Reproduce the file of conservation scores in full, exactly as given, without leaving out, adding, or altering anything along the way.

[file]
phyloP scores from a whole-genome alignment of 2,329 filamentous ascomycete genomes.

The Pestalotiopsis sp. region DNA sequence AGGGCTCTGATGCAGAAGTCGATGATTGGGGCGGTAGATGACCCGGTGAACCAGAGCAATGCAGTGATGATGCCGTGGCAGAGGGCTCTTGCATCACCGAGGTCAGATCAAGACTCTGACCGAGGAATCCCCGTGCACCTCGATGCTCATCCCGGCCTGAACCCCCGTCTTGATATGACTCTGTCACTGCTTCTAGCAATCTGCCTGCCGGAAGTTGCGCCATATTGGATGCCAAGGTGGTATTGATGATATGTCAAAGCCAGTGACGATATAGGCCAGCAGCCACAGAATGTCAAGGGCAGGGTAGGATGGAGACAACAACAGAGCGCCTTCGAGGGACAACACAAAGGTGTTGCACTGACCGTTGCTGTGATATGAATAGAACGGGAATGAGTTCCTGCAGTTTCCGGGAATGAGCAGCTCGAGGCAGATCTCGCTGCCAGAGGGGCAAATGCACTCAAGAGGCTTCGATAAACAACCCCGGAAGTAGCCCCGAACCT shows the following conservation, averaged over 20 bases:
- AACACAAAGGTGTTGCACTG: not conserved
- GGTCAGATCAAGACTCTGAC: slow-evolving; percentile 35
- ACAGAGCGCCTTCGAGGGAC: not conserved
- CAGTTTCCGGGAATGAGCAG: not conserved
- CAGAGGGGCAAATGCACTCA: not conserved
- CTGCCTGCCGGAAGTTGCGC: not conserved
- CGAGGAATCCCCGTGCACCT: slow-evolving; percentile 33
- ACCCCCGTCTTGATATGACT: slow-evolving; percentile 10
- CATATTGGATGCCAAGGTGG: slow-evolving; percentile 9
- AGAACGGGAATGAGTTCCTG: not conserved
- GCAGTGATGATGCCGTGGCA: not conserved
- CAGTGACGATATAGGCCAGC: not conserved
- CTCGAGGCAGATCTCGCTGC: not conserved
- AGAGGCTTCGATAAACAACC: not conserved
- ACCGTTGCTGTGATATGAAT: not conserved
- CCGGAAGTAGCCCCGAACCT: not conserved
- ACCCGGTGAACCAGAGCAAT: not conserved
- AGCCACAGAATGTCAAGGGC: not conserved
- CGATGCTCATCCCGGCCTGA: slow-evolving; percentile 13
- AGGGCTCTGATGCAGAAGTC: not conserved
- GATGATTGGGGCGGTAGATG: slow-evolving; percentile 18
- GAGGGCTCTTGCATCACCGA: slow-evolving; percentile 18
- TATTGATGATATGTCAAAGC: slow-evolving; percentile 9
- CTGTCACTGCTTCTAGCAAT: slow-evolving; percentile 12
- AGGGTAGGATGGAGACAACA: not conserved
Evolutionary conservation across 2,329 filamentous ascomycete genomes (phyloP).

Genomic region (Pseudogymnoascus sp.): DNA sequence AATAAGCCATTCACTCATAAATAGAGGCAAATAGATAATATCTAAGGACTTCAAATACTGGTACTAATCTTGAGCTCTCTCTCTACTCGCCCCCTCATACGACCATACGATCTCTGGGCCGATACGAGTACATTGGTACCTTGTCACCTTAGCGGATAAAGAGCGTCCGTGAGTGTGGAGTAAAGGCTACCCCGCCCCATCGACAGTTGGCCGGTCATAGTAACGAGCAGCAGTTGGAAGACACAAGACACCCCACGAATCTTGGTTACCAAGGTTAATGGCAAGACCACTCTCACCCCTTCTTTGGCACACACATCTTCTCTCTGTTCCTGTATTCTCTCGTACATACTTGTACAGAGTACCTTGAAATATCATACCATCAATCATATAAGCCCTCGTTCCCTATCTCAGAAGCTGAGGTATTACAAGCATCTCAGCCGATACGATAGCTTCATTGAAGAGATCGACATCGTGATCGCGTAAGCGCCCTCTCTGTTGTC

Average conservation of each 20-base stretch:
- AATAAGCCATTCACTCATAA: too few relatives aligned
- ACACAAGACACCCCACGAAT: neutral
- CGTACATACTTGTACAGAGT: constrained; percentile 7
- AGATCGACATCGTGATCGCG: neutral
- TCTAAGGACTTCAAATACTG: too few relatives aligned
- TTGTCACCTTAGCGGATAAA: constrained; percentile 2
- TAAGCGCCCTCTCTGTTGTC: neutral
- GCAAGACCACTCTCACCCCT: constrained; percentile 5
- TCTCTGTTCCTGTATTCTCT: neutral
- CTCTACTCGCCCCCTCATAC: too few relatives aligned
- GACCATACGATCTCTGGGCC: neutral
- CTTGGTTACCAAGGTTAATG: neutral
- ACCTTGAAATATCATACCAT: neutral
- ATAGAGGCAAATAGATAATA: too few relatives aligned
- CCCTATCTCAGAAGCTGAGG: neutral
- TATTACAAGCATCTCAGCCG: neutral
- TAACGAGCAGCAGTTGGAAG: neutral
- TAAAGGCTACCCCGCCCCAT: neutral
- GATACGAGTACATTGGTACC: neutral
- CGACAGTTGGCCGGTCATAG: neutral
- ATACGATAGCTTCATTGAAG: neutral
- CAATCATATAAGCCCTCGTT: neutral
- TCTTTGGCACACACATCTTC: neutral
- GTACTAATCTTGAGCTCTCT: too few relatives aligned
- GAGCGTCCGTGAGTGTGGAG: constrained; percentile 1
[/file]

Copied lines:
phyloP scores from a whole-genome alignment of 2,329 filamentous ascomycete genomes.

The Pestalotiopsis sp. region DNA sequence AGGGCTCTGATGCAGAAGTCGATGATTGGGGCGGTAGATGACCCGGTGAACCAGAGCAATGCAGTGATGATGCCGTGGCAGAGGGCTCTTGCATCACCGAGGTCAGATCAAGACTCTGACCGAGGAATCCCCGTGCACCTCGATGCTCATCCCGGCCTGAACCCCCGTCTTGATATGACTCTGTCACTGCTTCTAGCAATCTGCCTGCCGGAAGTTGCGCCATATTGGATGCCAAGGTGGTATTGATGATATGTCAAAGCCAGTGACGATATAGGCCAGCAGCCACAGAATGTCAAGGGCAGGGTAGGATGGAGACAACAACAGAGCGCCTTCGAGGGACAACACAAAGGTGTTGCACTGACCGTTGCTGTGATATGAATAGAACGGGAATGAGTTCCTGCAGTTTCCGGGAATGAGCAGCTCGAGGCAGATCTCGCTGCCAGAGGGGCAAATGCACTCAAGAGGCTTCGATAAACAACCCCGGAAGTAGCCCCGAACCT shows the following conservation, averaged over 20 bases:
- AACACAAAGGTGTTGCACTG: not conserved
- GGTCAGATCAAGACTCTGAC: slow-evolving; percentile 35
- ACAGAGCGCCTTCGAGGGAC: not conserved
- CAGTTTCCGGGAATGAGCAG: not conserved
- CAGAGGGGCAAATGCACTCA: not conserved
- CTGCCTGCCGGAAGTTGCGC: not conserved
- CGAGGAATCCCCGTGCACCT: slow-evolving; percentile 33
- ACCCCCGTCTTGATATGACT: slow-evolving; percentile 10
- CATATTGGATGCCAAGGTGG: slow-evolving; percentile 9
- AGAACGGGAATGAGTTCCTG: not conserved
- GCAGTGATGATGCCGTGGCA: not conserved
- CAGTGACGATATAGGCCAGC: not conserved
- CTCGAGGCAGATCTCGCTGC: not conserved
- AGAGGCTTCGATAAACAACC: not conserved
- ACCGTTGCTGTGATATGAAT: not conserved
- CCGGAAGTAGCCCCGAACCT: not conserved
- ACCCGGTGAACCAGAGCAAT: not conserved
- AGCCACAGAATGTCAAGGGC: not conserved
- CGATGCTCATCCCGGCCTGA: slow-evolving; percentile 13
- AGGGCTCTGATGCAGAAGTC: not conserved
- GATGATTGGGGCGGTAGATG: slow-evolving; percentile 18
- GAGGGCTCTTGCATCACCGA: slow-evolving; percentile 18
- TATTGATGATATGTCAAAGC: slow-evolving; percentile 9
- CTGTCACTGCTTCTAGCAAT: slow-evolving; percentile 12
- AGGGTAGGATGGAGACAACA: not conserved
Evolutionary conservation across 2,329 filamentous ascomycete genomes (phyloP).

Genomic region (Pseudogymnoascus sp.): DNA sequence AATAAGCCATTCACTCATAAATAGAGGCAAATAGATAATATCTAAGGACTTCAAATACTGGTACTAATCTTGAGCTCTCTCTCTACTCGCCCCCTCATACGACCATACGATCTCTGGGCCGATACGAGTACATTGGTACCTTGTCACCTTAGCGGATAAAGAGCGTCCGTGAGTGTGGAGTAAAGGCTACCCCGCCCCATCGACAGTTGGCCGGTCATAGTAACGAGCAGCAGTTGGAAGACACAAGACACCCCACGAATCTTGGTTACCAAGGTTAATGGCAAGACCACTCTCACCCCTTCTTTGGCACACACATCTTCTCTCTGTTCCTGTATTCTCTCGTACATACTTGTACAGAGTACCTTGAAATATCATACCATCAATCATATAAGCCCTCGTTCCCTATCTCAGAAGCTGAGGTATTACAAGCATCTCAGCCGATACGATAGCTTCATTGAAGAGATCGACATCGTGATCGCGTAAGCGCCCTCTCTGTTGTC

Average conservation of each 20-base stretch:
- AATAAGCCATTCACTCATAA: too few relatives aligned
- ACACAAGACACCCCACGAAT: neutral
- CGTACATACTTGTACAGAGT: constrained; percentile 7
- AGATCGACATCGTGATCGCG: neutral
- TCTAAGGACTTCAAATACTG: too few relatives aligned
- TTGTCACCTTAGCGGATAAA: constrained; percentile 2
- TAAGCGCCCTCTCTGTTGTC: neutral
- GCAAGACCACTCTCACCCCT: constrained; percentile 5
- TCTCTGTTCCTGTATTCTCT: neutral
- CTCTACTCGCCCCCTCATAC: too few relatives aligned
- GACCATACGATCTCTGGGCC: neutral
- CTTGGTTACCAAGGTTAATG: neutral
- ACCTTGAAATATCATACCAT: neutral
- ATAGAGGCAAATAGATAATA: too few relatives aligned
- CCCTATCTCAGAAGCTGAGG: neutral
- TATTACAAGCATCTCAGCCG: neutral
- TAACGAGCAGCAGTTGGAAG: neutral
- TAAAGGCTACCCCGCCCCAT: neutral
- GATACGAGTACATTGGTACC: neutral
- CGACAGTTGGCCGGTCATAG: neutral
- ATACGATAGCTTCATTGAAG: neutral
- CAATCATATAAGCCCTCGTT: neutral
- TCTTTGGCACACACATCTTC: neutral
- GTACTAATCTTGAGCTCTCT: too few relatives aligned
- GAGCGTCCGTGAGTGTGGAG: constrained; percentile 1